What happened to all the good Westerns on television?
Back in their heyday, they were as omnipresent as reruns of “NCIS” are today. You couldn't turn on your black-and-white console TV without finding “The Big Valley,” “Wagon Train,” “Rawhide” (rollin', rollin', rollin', ... keep them dogies rollin'...) and a host of others.
These days, if you want to watch “The Rifleman,” you have to hope your cable system carries AMC or Me-TV. If you want to catch up with “Gunsmoke” or the Cartwright clan of “Bonanza,” check out TV Land.
Speaking of “Bonanza,” we can all be grateful whoever holds the rights hasn't remade that classic into a blockbuster movie, as has been tried with many other great, small-screen Westerns. Updated movies never come close to matching the style and magic of the original series.
Will Smith and Kevin Kline are good actors, but they can't compare with Robert Conrad and Ross Martin as Jim West and Artemus Gordon in “The Wild Wild West.”
“Maverick” with Mel Gibson instead of James Garner? I don't think so.
Armie Hammer and Johnny Depp as the Lone Ranger and Tonto? Clayton Moore and Jay Silverheels must be turning over in their graves. What were the producers smoking (or sniffing) when they came up with that idea? Not even the “William Tell Overture” could save that bomb.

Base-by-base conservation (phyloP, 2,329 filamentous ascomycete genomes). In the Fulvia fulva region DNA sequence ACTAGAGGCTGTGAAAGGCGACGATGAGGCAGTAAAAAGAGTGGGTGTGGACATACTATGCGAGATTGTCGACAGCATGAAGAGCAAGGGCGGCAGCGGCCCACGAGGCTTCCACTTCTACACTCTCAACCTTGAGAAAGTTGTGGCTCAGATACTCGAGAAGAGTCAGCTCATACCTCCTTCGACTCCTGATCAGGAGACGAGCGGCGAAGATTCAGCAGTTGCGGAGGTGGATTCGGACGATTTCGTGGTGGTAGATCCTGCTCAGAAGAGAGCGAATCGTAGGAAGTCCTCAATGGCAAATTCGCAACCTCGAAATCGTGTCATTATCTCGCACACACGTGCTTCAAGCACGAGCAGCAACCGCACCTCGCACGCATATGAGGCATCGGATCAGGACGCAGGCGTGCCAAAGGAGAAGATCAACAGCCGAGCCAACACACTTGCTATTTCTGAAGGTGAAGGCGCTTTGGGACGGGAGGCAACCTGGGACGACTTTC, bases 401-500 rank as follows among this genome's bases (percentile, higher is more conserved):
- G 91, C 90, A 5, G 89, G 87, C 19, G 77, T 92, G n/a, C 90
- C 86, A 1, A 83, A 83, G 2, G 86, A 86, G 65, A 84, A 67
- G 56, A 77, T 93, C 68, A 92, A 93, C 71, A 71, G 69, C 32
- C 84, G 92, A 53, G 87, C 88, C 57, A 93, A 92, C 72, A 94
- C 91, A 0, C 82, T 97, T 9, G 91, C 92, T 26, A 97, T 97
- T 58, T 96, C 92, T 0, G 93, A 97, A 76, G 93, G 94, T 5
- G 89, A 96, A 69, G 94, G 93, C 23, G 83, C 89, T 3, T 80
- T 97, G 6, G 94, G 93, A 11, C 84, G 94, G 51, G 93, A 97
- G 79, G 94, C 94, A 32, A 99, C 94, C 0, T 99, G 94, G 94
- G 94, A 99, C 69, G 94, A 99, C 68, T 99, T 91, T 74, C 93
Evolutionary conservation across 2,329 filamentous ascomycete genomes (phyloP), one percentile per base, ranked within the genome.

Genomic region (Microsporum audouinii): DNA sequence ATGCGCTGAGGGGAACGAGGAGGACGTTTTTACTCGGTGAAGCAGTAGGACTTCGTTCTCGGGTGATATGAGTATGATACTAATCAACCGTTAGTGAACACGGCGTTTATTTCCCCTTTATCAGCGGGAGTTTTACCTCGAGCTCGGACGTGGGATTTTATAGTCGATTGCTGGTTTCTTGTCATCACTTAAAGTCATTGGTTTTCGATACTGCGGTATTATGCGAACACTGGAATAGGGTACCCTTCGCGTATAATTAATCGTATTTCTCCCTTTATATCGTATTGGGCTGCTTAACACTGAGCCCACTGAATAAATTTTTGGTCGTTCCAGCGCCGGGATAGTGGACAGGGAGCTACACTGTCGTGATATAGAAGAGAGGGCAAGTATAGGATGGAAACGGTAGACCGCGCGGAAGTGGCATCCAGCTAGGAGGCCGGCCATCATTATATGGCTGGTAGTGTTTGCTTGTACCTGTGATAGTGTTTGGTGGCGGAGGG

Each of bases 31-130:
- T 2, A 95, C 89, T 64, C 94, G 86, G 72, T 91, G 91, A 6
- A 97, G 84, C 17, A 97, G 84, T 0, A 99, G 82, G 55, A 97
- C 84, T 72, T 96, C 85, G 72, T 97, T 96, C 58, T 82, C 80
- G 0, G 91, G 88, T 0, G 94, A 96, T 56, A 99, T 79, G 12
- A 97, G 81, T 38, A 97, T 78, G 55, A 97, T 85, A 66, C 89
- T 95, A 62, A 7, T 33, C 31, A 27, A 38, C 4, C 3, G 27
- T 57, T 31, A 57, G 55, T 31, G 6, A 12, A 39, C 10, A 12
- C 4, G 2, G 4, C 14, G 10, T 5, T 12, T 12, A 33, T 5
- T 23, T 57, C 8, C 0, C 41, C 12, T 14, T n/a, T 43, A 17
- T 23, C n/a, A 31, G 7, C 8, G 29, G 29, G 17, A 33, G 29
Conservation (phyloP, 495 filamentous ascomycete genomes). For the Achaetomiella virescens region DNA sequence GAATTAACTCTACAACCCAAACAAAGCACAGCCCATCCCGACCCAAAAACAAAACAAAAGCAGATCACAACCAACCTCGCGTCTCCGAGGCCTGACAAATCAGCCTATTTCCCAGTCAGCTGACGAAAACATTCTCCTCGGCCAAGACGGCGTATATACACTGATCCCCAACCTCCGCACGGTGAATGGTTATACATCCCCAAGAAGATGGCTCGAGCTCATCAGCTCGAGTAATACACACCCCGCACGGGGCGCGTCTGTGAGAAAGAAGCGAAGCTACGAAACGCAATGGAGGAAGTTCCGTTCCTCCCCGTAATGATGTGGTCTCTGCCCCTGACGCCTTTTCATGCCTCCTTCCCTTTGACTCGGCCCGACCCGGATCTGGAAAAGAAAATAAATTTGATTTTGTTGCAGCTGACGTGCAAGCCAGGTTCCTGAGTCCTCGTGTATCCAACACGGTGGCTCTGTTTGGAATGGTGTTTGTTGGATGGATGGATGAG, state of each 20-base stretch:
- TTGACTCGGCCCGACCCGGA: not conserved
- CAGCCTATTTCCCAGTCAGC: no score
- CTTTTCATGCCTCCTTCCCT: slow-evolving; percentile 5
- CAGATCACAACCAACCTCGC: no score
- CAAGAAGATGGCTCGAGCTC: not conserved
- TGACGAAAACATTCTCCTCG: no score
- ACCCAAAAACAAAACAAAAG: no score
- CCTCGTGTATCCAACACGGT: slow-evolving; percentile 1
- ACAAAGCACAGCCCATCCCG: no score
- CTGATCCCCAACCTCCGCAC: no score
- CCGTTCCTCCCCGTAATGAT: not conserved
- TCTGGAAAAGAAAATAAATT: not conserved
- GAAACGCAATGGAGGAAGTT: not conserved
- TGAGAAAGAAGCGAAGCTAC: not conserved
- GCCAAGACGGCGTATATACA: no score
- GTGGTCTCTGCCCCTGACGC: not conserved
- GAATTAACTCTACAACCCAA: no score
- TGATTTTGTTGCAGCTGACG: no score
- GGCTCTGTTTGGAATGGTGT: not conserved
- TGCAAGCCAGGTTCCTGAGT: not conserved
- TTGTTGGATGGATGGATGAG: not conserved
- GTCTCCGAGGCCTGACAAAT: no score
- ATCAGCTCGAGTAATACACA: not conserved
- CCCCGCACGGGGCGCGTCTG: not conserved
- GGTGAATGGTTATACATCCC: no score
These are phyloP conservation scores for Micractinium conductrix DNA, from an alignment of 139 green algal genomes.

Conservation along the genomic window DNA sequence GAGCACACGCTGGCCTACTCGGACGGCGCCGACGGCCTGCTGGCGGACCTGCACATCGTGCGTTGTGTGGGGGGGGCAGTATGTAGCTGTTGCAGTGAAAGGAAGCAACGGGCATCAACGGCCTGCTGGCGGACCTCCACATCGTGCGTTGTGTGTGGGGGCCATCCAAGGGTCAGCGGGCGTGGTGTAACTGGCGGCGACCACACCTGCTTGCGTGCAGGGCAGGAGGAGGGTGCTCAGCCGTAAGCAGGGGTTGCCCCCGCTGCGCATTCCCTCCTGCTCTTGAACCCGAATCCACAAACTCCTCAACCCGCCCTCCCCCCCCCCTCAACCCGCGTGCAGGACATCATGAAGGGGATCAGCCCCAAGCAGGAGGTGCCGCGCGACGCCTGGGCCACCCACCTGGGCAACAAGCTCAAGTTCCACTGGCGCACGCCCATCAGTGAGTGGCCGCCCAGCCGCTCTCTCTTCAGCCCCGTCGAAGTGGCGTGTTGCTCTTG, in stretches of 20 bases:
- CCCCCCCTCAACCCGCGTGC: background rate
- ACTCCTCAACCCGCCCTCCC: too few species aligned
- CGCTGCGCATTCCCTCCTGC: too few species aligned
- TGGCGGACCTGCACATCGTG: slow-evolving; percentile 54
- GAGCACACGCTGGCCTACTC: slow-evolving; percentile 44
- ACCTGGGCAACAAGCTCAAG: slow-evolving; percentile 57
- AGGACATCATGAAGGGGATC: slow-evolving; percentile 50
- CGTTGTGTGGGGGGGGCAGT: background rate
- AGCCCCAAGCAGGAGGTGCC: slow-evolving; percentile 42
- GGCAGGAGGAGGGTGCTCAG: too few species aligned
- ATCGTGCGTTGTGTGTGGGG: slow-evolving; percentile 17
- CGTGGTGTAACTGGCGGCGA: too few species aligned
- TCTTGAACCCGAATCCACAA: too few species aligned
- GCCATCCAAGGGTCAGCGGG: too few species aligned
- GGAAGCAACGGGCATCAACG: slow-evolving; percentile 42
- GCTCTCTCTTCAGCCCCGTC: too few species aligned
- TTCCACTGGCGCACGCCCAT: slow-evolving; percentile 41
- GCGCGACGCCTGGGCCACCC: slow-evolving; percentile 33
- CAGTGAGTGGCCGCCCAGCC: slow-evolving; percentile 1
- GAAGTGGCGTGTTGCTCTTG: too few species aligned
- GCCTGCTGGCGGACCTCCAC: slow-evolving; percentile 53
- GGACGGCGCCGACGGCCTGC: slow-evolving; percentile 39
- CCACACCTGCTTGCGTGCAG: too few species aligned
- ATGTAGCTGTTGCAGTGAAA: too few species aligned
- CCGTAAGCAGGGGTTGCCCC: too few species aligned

It pains me to imagine how they could have desecrated “Bonanza”: William Shatner (Capt. Kirk, T.J. Hooker, Denny Crane) as patriarch Ben; Billy Gardell (Mike from “Mike and Molly”) as Hoss; Jim Parsons (Sheldon from “The Big Bang Theory”) as Little Joe; and Jackie Chan as Hop Sing, the cook.
To top it off, Tim McGraw could play older brother Adam — before he mysteriously disappears — as well as hum the theme song. Got it stuck in your head yet?
Mike Marin is a cranky curmudgeon who, when he’s not yelling at kids to get off his lawn, likes to complain about the sad state of popular culture, especially as seen through a TV screen. His email address is marinating@ tribune.com. This column is the personal opinion of the writer and does not necessarily reflect the views or opinion of The News-Sentinel.